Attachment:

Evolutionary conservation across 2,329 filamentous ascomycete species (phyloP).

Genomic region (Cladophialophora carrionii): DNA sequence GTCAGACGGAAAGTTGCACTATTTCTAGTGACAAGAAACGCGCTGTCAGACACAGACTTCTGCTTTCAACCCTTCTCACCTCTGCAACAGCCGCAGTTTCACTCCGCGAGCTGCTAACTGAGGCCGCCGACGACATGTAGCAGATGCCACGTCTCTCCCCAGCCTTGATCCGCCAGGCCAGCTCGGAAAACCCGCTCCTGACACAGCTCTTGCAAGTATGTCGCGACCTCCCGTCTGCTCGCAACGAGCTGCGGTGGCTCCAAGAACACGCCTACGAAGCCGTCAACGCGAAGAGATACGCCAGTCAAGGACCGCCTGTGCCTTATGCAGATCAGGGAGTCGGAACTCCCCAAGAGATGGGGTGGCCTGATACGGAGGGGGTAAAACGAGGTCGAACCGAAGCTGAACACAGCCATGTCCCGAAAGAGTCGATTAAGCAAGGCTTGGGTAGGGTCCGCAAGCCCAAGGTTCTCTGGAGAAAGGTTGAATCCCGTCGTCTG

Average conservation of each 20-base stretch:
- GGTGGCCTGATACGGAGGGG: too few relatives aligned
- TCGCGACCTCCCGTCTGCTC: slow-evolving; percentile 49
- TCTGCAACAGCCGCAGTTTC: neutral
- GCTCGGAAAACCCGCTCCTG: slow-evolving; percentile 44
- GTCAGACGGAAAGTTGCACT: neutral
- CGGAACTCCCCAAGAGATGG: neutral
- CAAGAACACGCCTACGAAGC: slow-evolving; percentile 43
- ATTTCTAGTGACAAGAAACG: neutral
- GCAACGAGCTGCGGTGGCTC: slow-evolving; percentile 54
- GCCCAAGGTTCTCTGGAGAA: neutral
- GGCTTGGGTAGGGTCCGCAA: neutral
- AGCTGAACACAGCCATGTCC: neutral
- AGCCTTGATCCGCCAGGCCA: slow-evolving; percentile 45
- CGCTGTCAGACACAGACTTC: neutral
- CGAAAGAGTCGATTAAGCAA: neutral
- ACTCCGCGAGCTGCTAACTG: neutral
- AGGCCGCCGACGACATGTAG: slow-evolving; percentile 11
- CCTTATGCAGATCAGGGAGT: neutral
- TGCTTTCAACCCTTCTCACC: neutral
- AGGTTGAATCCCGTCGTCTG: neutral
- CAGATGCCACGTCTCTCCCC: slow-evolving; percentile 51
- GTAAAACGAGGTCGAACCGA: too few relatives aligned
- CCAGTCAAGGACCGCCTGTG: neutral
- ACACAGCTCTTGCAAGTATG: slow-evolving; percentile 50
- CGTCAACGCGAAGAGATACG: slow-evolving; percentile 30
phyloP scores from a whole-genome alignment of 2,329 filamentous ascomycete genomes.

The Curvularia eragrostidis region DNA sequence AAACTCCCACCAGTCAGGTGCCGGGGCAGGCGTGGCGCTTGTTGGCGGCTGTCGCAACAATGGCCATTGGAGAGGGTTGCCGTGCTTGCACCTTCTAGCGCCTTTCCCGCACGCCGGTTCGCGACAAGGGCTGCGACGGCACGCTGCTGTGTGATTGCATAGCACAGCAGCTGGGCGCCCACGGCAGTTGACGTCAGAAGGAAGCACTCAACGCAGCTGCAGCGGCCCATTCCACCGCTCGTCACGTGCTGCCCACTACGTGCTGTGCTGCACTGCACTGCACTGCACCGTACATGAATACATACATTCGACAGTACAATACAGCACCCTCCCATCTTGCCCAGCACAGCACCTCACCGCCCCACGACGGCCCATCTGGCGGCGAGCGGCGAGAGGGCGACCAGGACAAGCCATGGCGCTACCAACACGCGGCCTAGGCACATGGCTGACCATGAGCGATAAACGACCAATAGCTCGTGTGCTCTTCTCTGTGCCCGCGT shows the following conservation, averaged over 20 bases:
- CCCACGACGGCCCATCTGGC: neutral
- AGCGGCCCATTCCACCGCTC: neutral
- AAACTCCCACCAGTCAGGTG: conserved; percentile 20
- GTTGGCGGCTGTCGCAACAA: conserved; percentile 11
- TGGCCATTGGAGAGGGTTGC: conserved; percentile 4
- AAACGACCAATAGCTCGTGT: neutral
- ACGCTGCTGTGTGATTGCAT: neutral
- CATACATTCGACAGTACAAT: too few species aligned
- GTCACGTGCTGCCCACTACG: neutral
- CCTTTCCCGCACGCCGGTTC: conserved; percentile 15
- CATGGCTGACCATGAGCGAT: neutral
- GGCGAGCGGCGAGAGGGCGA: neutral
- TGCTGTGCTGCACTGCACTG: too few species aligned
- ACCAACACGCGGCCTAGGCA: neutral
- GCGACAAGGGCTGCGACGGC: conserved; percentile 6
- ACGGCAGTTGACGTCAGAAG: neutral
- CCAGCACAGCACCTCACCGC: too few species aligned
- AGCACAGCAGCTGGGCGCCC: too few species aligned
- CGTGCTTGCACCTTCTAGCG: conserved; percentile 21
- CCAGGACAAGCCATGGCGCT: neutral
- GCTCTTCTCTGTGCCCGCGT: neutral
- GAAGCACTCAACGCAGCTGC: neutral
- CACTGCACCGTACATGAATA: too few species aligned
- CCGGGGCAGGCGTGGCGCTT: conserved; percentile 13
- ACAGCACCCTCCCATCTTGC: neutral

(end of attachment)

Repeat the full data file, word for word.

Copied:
Evolutionary conservation across 2,329 filamentous ascomycete species (phyloP).

Genomic region (Cladophialophora carrionii): DNA sequence GTCAGACGGAAAGTTGCACTATTTCTAGTGACAAGAAACGCGCTGTCAGACACAGACTTCTGCTTTCAACCCTTCTCACCTCTGCAACAGCCGCAGTTTCACTCCGCGAGCTGCTAACTGAGGCCGCCGACGACATGTAGCAGATGCCACGTCTCTCCCCAGCCTTGATCCGCCAGGCCAGCTCGGAAAACCCGCTCCTGACACAGCTCTTGCAAGTATGTCGCGACCTCCCGTCTGCTCGCAACGAGCTGCGGTGGCTCCAAGAACACGCCTACGAAGCCGTCAACGCGAAGAGATACGCCAGTCAAGGACCGCCTGTGCCTTATGCAGATCAGGGAGTCGGAACTCCCCAAGAGATGGGGTGGCCTGATACGGAGGGGGTAAAACGAGGTCGAACCGAAGCTGAACACAGCCATGTCCCGAAAGAGTCGATTAAGCAAGGCTTGGGTAGGGTCCGCAAGCCCAAGGTTCTCTGGAGAAAGGTTGAATCCCGTCGTCTG

Average conservation of each 20-base stretch:
- GGTGGCCTGATACGGAGGGG: too few relatives aligned
- TCGCGACCTCCCGTCTGCTC: slow-evolving; percentile 49
- TCTGCAACAGCCGCAGTTTC: neutral
- GCTCGGAAAACCCGCTCCTG: slow-evolving; percentile 44
- GTCAGACGGAAAGTTGCACT: neutral
- CGGAACTCCCCAAGAGATGG: neutral
- CAAGAACACGCCTACGAAGC: slow-evolving; percentile 43
- ATTTCTAGTGACAAGAAACG: neutral
- GCAACGAGCTGCGGTGGCTC: slow-evolving; percentile 54
- GCCCAAGGTTCTCTGGAGAA: neutral
- GGCTTGGGTAGGGTCCGCAA: neutral
- AGCTGAACACAGCCATGTCC: neutral
- AGCCTTGATCCGCCAGGCCA: slow-evolving; percentile 45
- CGCTGTCAGACACAGACTTC: neutral
- CGAAAGAGTCGATTAAGCAA: neutral
- ACTCCGCGAGCTGCTAACTG: neutral
- AGGCCGCCGACGACATGTAG: slow-evolving; percentile 11
- CCTTATGCAGATCAGGGAGT: neutral
- TGCTTTCAACCCTTCTCACC: neutral
- AGGTTGAATCCCGTCGTCTG: neutral
- CAGATGCCACGTCTCTCCCC: slow-evolving; percentile 51
- GTAAAACGAGGTCGAACCGA: too few relatives aligned
- CCAGTCAAGGACCGCCTGTG: neutral
- ACACAGCTCTTGCAAGTATG: slow-evolving; percentile 50
- CGTCAACGCGAAGAGATACG: slow-evolving; percentile 30
phyloP scores from a whole-genome alignment of 2,329 filamentous ascomycete genomes.

The Curvularia eragrostidis region DNA sequence AAACTCCCACCAGTCAGGTGCCGGGGCAGGCGTGGCGCTTGTTGGCGGCTGTCGCAACAATGGCCATTGGAGAGGGTTGCCGTGCTTGCACCTTCTAGCGCCTTTCCCGCACGCCGGTTCGCGACAAGGGCTGCGACGGCACGCTGCTGTGTGATTGCATAGCACAGCAGCTGGGCGCCCACGGCAGTTGACGTCAGAAGGAAGCACTCAACGCAGCTGCAGCGGCCCATTCCACCGCTCGTCACGTGCTGCCCACTACGTGCTGTGCTGCACTGCACTGCACTGCACCGTACATGAATACATACATTCGACAGTACAATACAGCACCCTCCCATCTTGCCCAGCACAGCACCTCACCGCCCCACGACGGCCCATCTGGCGGCGAGCGGCGAGAGGGCGACCAGGACAAGCCATGGCGCTACCAACACGCGGCCTAGGCACATGGCTGACCATGAGCGATAAACGACCAATAGCTCGTGTGCTCTTCTCTGTGCCCGCGT shows the following conservation, averaged over 20 bases:
- CCCACGACGGCCCATCTGGC: neutral
- AGCGGCCCATTCCACCGCTC: neutral
- AAACTCCCACCAGTCAGGTG: conserved; percentile 20
- GTTGGCGGCTGTCGCAACAA: conserved; percentile 11
- TGGCCATTGGAGAGGGTTGC: conserved; percentile 4
- AAACGACCAATAGCTCGTGT: neutral
- ACGCTGCTGTGTGATTGCAT: neutral
- CATACATTCGACAGTACAAT: too few species aligned
- GTCACGTGCTGCCCACTACG: neutral
- CCTTTCCCGCACGCCGGTTC: conserved; percentile 15
- CATGGCTGACCATGAGCGAT: neutral
- GGCGAGCGGCGAGAGGGCGA: neutral
- TGCTGTGCTGCACTGCACTG: too few species aligned
- ACCAACACGCGGCCTAGGCA: neutral
- GCGACAAGGGCTGCGACGGC: conserved; percentile 6
- ACGGCAGTTGACGTCAGAAG: neutral
- CCAGCACAGCACCTCACCGC: too few species aligned
- AGCACAGCAGCTGGGCGCCC: too few species aligned
- CGTGCTTGCACCTTCTAGCG: conserved; percentile 21
- CCAGGACAAGCCATGGCGCT: neutral
- GCTCTTCTCTGTGCCCGCGT: neutral
- GAAGCACTCAACGCAGCTGC: neutral
- CACTGCACCGTACATGAATA: too few species aligned
- CCGGGGCAGGCGTGGCGCTT: conserved; percentile 13
- ACAGCACCCTCCCATCTTGC: neutral